To determine the relationship between volume and temperature of a gas.

Background Information
Gasses are all around us and are used in industrial and commercial objects such as tires, balls,
balloons etc. Each one of these objects requires a certain volume of air to operate properly. Also,
volume and temperature are fundamental variables used in daily life and therefore it is important
to know if there is some relationship between the two in a gas. However, there might also be a
relationship between the volume and pressure so careful consideration must be made to keep
pressure constant during the experiment. If pressure is held constant what type of relationship is
there between volume and temperature of a gas?

Materials
Bunsen burner, capillary tube sealed at one end, wire gauze, tripod stand, ruler, 2 rubber bands,
thermometer, stirrer, sulfuric acid, water and large beaker.

Procedure
1.
2.
3.
4.
5.

Place a drop of sulfuric acid inside the capillary tube.


Tap the bottom of the tube until the acid is about 2/3 the way down the tube.
Attach the tube to a ruler using two rubber bands.
Fill the beaker with water until it is about full.
Insert the ruler with the tube attached to it into the water so that nearly the whole tube is
submerged.
6. Put a thermometer and stirrer into the water of the beaker. Record the initial temperature
1 of the water and the initial length L1 of the air column which is below the sulfuric
acid.
7. Place a tripod stand over a Bunsen burner and then light the burner.
8. Place wire gauze on top of the tripod stand. Then place the beaker, which has all of the
other contents still in it, over the wire gauze in order to heat the water inside.
9. While stirring gently, record the length of the air column, L2, after the water has heated
5o.
10. Continue recording the length of the air column (L3, L4 L6) after each interval of 5o
increase of temperature. You should have a total of 6 readings when you finish the
experiment.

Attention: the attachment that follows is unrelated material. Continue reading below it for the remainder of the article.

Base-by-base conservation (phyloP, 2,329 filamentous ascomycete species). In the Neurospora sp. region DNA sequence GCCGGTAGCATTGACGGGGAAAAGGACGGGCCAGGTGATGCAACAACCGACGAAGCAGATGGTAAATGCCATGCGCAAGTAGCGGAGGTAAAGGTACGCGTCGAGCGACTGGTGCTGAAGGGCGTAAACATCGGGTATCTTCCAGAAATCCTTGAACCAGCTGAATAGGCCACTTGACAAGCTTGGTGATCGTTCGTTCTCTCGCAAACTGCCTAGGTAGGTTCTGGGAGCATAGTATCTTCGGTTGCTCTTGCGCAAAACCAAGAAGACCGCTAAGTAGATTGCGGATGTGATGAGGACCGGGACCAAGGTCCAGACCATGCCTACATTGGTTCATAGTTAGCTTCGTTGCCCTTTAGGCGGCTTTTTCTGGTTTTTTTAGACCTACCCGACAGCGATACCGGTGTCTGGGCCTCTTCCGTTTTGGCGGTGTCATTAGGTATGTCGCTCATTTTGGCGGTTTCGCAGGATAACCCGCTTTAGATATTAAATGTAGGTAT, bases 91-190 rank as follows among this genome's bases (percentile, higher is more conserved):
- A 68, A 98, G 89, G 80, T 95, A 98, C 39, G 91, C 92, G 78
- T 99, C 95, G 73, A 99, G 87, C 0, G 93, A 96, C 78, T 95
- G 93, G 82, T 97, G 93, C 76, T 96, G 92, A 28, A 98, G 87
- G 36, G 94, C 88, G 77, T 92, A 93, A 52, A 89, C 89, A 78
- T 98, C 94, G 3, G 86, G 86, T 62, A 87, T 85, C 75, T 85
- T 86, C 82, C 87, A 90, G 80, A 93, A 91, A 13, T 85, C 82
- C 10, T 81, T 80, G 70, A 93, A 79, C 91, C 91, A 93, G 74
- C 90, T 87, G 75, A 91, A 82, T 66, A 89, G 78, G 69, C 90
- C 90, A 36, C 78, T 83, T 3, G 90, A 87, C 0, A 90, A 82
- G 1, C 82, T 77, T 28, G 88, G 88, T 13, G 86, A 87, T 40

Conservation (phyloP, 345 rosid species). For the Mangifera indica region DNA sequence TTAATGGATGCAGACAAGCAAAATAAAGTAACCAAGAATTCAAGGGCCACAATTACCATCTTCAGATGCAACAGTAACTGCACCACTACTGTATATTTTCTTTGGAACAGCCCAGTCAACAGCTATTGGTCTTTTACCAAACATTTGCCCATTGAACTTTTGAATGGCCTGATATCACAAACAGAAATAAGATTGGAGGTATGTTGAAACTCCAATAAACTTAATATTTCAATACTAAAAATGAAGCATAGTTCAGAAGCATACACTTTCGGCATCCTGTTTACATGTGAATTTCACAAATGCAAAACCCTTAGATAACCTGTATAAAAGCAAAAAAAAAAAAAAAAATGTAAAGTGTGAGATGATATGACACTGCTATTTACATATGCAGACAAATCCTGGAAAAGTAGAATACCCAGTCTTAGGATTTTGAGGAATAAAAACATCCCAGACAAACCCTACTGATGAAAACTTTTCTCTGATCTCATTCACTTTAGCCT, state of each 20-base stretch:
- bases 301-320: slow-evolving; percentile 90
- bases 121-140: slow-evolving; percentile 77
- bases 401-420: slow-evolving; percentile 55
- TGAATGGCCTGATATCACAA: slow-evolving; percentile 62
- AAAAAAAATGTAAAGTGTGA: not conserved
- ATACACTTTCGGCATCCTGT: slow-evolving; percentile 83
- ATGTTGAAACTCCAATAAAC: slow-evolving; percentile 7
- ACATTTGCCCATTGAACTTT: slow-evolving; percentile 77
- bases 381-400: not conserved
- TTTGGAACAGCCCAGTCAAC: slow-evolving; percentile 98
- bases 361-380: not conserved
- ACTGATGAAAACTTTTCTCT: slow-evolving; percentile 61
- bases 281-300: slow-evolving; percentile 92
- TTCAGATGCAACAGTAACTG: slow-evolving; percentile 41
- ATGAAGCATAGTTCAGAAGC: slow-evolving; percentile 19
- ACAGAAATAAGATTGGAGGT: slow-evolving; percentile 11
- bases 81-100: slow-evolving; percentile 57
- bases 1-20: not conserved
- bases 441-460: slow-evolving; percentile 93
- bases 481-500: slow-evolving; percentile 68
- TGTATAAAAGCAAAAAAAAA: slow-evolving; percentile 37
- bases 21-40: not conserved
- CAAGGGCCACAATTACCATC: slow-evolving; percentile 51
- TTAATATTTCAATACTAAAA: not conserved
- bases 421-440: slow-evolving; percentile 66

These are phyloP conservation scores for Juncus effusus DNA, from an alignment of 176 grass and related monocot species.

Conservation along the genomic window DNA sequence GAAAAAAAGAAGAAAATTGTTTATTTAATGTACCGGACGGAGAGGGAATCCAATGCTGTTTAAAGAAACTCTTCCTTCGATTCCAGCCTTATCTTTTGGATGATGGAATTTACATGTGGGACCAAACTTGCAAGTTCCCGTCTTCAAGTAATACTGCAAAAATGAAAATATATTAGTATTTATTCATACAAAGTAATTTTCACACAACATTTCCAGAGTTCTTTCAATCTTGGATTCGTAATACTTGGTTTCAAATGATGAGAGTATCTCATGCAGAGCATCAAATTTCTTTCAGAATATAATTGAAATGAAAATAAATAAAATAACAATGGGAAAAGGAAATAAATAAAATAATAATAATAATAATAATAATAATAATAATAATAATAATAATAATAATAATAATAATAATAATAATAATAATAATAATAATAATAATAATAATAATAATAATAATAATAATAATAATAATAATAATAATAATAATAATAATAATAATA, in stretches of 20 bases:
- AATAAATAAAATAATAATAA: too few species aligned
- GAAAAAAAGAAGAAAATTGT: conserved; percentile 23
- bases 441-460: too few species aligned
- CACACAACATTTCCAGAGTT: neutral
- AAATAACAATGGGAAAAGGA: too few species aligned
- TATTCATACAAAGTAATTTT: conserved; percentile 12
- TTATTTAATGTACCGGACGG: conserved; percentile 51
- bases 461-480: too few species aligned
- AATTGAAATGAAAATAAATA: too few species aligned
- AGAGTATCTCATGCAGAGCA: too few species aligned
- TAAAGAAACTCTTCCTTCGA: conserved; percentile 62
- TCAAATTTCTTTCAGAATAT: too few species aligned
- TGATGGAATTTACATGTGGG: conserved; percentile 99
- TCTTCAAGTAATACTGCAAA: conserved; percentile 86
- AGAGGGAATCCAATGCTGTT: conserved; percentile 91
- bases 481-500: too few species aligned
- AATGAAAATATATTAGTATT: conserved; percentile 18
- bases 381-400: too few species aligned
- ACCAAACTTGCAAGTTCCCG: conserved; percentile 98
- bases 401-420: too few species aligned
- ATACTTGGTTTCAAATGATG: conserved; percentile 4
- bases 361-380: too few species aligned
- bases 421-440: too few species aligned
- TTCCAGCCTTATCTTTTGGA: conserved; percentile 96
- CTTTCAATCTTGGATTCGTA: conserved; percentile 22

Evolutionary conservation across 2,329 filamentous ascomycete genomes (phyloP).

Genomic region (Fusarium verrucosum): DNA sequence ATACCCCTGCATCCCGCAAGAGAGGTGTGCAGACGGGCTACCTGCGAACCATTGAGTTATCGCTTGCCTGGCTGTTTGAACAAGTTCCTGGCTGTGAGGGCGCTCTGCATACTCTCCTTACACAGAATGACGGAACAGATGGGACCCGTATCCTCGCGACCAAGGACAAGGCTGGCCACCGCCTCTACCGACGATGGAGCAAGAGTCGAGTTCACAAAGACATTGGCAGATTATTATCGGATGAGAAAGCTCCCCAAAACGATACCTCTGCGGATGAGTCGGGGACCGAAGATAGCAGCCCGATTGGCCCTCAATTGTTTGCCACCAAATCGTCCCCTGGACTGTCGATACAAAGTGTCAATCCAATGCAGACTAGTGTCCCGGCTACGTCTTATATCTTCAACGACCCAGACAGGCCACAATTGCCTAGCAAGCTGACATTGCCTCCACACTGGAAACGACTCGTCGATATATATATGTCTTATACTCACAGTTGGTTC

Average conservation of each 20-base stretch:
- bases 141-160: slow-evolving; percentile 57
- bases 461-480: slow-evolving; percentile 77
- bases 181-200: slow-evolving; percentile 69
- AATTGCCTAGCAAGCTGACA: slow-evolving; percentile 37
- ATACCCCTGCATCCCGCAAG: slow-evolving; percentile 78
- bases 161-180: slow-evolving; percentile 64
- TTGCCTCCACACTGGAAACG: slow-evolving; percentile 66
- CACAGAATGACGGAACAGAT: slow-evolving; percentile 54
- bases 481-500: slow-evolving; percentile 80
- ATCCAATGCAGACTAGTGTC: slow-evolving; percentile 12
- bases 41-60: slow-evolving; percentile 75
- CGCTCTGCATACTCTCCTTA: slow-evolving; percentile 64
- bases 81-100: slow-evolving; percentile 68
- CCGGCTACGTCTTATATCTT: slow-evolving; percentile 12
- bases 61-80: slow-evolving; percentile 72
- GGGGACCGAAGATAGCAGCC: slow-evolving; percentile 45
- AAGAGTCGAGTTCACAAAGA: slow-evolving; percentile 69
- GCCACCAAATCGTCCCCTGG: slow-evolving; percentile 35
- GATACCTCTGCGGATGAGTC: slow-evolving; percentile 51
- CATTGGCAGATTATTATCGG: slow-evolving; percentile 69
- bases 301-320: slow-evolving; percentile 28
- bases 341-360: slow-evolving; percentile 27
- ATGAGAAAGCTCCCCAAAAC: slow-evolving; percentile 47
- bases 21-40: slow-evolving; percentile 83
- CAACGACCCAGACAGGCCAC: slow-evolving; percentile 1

Safety Measure
Take care when using the Bunsen burner during the experiment.

Figure

Analysis and Interpretation


1. Plot a graph of L against . What is the nature of the graph?
2. What is the approximate pressure of the air column during the experiment?

Conclusion
What is the relationship between the volume and temperature of a gas when the pressure is held
constant?

Questions for Discussion


1. What might happen to your results if you did not stir the water during the heating
process?
2. Explain the purpose of the sulfuric acid drop in the capillary tube.
3. Does the mass of the air column remain constant? What about the density?

Reflection and Self Assessment


1. Is there anything you do not understand about this experiment? If there is, what is it and
in what ways can you increase your understanding?
2. What were the most and least interesting parts of the experiment to you? Explain.
3. Why are the results of this experiment necessary for the construction of tires?

BOYLES LAW
Aim
To find out how the volume of a gas relates to its pressure at constant temperature.

Background Information
In gasses, volume, pressure and temperature depend on one another. It is a bit difficult to study
the variations of the three quantities at the same time. If one of the three variables is kept
constant, the variations of the remaining two can be investigated. It is very important to find out